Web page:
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Taiwan court rules in favour of same-sex marriage, first in Asia
May 24, 2017 / 8:28 AM / 4 months ago

Taiwan court rules in favour of same-sex marriage, first in Asia

TAIPEI (Reuters) - Taiwan’s constitutional court declared on Wednesday that same-sex couples have the right to legally marry, the first such ruling in Asia, sparking celebration by activists who have been campaigning for the right for years.

The court, known as the Judicial Yuan, said current marriage laws were “in violation of both the people’s freedom of marriage ... and the people’s right to equality”, and it gave two years for legal amendments to allow same-sex marriage.

“If relevant laws are not amended or enacted within the said two years, two persons of the same sex who intend to create the said permanent union shall be allowed to have their marriage registration effectuated,” the court said.

Lesbian, gay, bisexual and transgender rights activists had harboured high hopes their years of campaigning for same-sex marriage would win the court’s backing.

The ruling Democratic Progressive Party that swept national elections in the self-ruled island last year supported the change.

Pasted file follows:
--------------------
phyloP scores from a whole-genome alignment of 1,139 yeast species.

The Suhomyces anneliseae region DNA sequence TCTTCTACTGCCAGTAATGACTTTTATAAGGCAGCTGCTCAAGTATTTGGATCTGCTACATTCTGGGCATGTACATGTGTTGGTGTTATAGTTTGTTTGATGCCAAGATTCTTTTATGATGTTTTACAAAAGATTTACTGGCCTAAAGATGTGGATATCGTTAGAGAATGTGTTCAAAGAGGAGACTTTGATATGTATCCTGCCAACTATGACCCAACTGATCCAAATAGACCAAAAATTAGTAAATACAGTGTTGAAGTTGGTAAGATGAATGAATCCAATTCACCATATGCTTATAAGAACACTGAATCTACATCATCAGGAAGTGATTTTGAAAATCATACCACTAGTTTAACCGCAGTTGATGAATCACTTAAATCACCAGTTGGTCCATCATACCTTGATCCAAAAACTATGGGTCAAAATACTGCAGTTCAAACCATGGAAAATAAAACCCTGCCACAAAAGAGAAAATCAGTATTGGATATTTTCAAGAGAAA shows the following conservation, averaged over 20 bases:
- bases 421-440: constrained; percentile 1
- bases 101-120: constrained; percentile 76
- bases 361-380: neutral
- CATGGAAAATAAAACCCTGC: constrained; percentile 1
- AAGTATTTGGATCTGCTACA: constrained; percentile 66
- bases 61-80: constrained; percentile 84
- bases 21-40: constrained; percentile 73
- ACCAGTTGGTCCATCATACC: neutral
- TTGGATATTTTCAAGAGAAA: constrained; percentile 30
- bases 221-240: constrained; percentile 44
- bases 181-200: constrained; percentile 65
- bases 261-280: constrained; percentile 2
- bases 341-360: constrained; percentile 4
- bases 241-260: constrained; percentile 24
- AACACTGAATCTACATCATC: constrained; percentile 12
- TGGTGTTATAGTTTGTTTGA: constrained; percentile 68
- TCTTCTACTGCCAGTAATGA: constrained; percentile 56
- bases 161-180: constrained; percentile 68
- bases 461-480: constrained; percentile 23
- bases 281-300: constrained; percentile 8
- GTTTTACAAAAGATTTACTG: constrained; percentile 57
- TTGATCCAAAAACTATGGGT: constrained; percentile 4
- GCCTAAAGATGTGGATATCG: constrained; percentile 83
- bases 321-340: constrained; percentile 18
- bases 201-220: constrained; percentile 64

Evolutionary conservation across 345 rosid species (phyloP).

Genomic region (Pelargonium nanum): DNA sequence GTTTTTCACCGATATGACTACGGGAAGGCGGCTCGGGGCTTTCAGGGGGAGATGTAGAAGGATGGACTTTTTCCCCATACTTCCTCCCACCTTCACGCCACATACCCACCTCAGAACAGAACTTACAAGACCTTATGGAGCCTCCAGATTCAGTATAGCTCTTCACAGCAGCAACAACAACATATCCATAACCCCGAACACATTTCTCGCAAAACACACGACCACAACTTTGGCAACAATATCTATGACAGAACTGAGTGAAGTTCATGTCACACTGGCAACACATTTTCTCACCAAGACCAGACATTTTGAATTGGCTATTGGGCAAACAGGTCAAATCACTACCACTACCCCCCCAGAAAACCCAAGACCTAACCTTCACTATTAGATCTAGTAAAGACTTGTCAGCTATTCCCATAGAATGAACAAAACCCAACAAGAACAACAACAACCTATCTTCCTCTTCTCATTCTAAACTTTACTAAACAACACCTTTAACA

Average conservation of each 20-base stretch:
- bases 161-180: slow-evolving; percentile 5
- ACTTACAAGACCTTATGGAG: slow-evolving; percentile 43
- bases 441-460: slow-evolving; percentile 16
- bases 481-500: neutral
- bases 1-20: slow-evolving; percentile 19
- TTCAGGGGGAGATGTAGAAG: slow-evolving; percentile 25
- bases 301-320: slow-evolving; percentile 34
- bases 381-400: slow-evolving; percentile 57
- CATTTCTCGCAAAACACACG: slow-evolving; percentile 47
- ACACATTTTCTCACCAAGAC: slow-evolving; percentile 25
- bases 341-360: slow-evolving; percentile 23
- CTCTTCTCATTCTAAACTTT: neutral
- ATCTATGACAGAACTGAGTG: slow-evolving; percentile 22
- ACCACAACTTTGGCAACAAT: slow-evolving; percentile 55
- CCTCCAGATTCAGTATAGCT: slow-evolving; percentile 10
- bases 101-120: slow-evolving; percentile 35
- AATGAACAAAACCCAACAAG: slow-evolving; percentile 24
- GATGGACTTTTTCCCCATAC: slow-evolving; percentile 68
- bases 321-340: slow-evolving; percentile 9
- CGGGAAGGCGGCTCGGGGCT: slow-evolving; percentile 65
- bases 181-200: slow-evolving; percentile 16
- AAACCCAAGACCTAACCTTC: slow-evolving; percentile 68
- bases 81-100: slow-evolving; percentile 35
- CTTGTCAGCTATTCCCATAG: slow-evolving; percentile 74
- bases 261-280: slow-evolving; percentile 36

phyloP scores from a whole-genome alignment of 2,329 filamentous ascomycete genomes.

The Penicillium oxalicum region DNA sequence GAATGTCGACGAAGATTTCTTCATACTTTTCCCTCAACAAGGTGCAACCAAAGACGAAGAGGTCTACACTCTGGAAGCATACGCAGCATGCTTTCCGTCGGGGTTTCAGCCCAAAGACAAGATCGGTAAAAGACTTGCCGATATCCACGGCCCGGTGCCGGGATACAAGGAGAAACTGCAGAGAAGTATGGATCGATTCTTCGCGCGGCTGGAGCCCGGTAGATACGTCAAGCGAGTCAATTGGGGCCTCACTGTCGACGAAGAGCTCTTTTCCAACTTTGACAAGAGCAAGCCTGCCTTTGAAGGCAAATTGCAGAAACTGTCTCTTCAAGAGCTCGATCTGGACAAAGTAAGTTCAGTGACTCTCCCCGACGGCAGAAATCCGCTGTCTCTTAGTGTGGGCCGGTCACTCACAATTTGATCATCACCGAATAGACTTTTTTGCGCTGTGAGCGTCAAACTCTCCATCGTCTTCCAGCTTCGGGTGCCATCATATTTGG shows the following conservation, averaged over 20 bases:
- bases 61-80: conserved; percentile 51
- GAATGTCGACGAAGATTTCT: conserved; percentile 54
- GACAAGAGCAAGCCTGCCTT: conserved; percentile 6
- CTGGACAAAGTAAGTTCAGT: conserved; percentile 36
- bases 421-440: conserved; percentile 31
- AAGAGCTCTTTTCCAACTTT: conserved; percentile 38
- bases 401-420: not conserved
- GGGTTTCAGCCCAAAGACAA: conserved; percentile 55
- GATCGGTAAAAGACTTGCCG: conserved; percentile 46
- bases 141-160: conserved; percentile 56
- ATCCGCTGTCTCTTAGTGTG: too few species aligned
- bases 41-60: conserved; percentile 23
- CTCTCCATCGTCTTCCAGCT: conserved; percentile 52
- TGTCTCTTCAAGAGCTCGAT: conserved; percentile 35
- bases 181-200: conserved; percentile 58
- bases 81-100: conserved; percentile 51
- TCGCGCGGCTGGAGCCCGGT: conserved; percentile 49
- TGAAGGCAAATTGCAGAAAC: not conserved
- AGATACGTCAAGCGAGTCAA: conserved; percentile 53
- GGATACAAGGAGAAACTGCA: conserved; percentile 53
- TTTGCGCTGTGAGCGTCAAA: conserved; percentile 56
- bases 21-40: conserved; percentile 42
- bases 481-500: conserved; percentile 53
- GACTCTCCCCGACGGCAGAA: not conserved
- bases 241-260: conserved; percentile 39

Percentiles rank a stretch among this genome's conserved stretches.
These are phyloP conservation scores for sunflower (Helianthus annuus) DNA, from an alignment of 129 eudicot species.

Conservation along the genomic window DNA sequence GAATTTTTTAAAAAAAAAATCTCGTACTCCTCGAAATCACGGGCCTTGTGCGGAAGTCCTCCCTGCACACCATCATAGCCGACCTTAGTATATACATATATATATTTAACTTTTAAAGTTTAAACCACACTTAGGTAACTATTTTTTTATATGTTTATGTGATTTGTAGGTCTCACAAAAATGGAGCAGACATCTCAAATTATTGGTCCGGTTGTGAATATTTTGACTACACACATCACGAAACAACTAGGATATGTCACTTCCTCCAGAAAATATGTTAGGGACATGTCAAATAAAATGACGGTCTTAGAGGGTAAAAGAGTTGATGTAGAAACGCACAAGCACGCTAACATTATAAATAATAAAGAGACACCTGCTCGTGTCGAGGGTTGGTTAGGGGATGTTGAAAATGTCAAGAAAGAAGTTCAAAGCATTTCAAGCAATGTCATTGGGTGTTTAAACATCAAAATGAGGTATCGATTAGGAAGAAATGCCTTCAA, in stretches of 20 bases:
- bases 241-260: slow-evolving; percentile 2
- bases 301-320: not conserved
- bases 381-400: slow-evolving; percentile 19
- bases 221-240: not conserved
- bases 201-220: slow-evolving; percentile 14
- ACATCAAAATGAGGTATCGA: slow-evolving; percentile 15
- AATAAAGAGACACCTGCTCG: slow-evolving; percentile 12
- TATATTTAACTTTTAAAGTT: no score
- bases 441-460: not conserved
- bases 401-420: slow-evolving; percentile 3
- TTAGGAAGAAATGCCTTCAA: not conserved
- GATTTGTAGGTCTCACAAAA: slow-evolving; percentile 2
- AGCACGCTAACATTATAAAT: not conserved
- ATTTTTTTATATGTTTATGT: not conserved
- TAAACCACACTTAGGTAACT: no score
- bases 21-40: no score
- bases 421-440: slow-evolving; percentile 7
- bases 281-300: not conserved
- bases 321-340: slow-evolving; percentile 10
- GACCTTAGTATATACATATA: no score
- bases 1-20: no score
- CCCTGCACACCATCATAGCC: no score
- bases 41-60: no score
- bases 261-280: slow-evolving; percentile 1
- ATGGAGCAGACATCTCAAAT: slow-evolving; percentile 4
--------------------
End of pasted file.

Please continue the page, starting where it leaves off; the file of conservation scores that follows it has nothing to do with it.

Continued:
Hundreds of supporters of same-sex marriage gathered in the street next to the island’s parliament to celebrate the decision, holding colourful umbrellas to ward off a drizzle.

“This ruling has made me very happy,” said Chi Chia-wei, a veteran gay rights activist who had petitioned the court to take up the issue.

Supporters hug each other during a rally after Taiwan's constitutional court ruled that same-sex couples have the right to legally marry, the first such ruling in Asia, in Taipei, Taiwan May 24, 2017. REUTERS/Tyrone Siu

The ruling clearing the way for same-sex marriage is the first in Asia, where socially conservative attitudes largely hold sway.

A lawyer said the ruling made clear that same-sex couples had the same marriage rights as opposite-sex couples.

Slideshow (8 Images)

“This is a clear victory for equal rights in marriage and it is also a victory for all the people,” said Victoria Hsu, the lead lawyer supporting Chi’s case.

Taiwan has a reputation as a beacon of liberalism in the region.

“Sexual orientation is an immutable characteristic that is resistant to change,” the court said in its ruling.

“Furthermore, the freedom of marriage for two persons of the same sex, once legally recognised, will constitute the collective basis, together with opposite-sex marriage, for a stable society,” it said.

Taiwan, which China regards as a renegade province, has a celebrated annual gay pride parade that showcases the vibrancy of its lesbian, gay, bisexual and transgender community.

Reporting by J.R. Wu; Editing by Robert Birsel

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